Future of the Post-Trade Industry, Part I: Identifying the Drivers of Change

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2 December 2013


Post-trade processes at financial institutions have traditionally not been given their due importance, but the crisis of has changed firms’ priorities dramatically. While downsizing enabled cost-cutting in the short run, firms had to consider long-term cost savings by improving operational efficiency and making strategic technology decisions.

In the report Future of Post-Trade Industry, Part I: Identifying the Drivers of Change, Celent identifies different drivers that are likely to influence the future of the industry. The regulatory environment has undergone rapid changes in recent times. This has created additional obligations on the mid-back office processes, particularly in the areas of risk management, reporting, and regulatory compliance. In the evolving environment it has become essential that firms address the complete trade cycle in a much more holistic way, and many buy side and sell side firms are acting in that direction.

Competition among exchanges is forcing them to improve systems to handle trading and settlement processes in a more efficient manner. Celent has identified the following drivers that will have major impact on the post-trade industry in the cash market.

“Firms are working under severe budget constraints with a large portion of the technology budget being spent on addressing regulatory and compliance issues,” says Axel Pierron, Senior Vice President with Celent’s Securities and Investments Group and coauthor of the report. “Significant investments to achieve true process efficiency and improvement are difficult to come by in the short run. However, automation of large number of manual processes frees up resources, and some firms are looking at the problem from this perspective.”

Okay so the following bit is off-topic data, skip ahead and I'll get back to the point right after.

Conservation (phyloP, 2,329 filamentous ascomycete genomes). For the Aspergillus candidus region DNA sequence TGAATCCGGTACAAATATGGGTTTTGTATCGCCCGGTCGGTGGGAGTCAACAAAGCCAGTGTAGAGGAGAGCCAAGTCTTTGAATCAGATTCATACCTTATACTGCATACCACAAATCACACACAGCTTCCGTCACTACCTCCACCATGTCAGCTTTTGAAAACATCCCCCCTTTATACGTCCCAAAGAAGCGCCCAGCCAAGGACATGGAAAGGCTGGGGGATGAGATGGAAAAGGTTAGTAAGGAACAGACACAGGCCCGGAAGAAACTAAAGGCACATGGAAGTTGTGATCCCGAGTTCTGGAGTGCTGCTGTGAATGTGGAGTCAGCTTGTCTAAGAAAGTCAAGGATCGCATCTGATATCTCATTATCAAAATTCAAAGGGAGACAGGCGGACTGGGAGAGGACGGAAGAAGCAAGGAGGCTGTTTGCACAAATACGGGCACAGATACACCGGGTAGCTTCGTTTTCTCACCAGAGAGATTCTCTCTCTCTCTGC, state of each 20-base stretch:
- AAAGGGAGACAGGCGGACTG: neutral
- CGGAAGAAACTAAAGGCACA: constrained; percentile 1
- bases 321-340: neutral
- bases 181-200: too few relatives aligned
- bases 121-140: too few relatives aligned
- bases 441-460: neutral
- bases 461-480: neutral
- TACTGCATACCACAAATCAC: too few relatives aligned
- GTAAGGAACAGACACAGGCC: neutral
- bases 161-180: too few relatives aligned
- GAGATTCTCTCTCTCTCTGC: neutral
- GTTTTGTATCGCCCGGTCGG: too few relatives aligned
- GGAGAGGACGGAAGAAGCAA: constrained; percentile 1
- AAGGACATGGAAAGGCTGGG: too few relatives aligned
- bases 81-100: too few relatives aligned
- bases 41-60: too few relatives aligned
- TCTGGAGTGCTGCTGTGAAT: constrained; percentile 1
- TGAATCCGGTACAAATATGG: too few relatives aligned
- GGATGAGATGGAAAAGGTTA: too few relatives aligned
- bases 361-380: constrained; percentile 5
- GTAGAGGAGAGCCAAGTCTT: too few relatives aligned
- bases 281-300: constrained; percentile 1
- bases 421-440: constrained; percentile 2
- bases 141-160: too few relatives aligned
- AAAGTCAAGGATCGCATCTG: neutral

“Budget constraints are pushing firms toward considering outsourcing mid-back office operations,” says Arin Ray, Analyst with Celent’s Securities & Investments Group and coauthor of the report. “Given that all firms have to adhere to same set of regulatory requirements, some vendors are considering coming up with a utility model of offering that will allow multiple firms to use a basic core platform to address many of these issues. However, customizing such an offering to suit firm specific needs, especially for large financial institutions, will be a challenge.”

The report begins with a discussion on the functions served by the post-trade industry and the actors playing in the market. We then look at the latest trends that are impacting different participants to provide a good snapshot of the market conditions. We then try to forecast how the industry will look five years down the line. For that we first try to identify the main drivers that will be influencing the post-trade environment in the years ahead. The next chapter discusses each of the drivers in detail, and how they will impact the post-trade ecosystem. In a separate report we analyze the quantitative impact of these drivers under different assumptions and scenarios.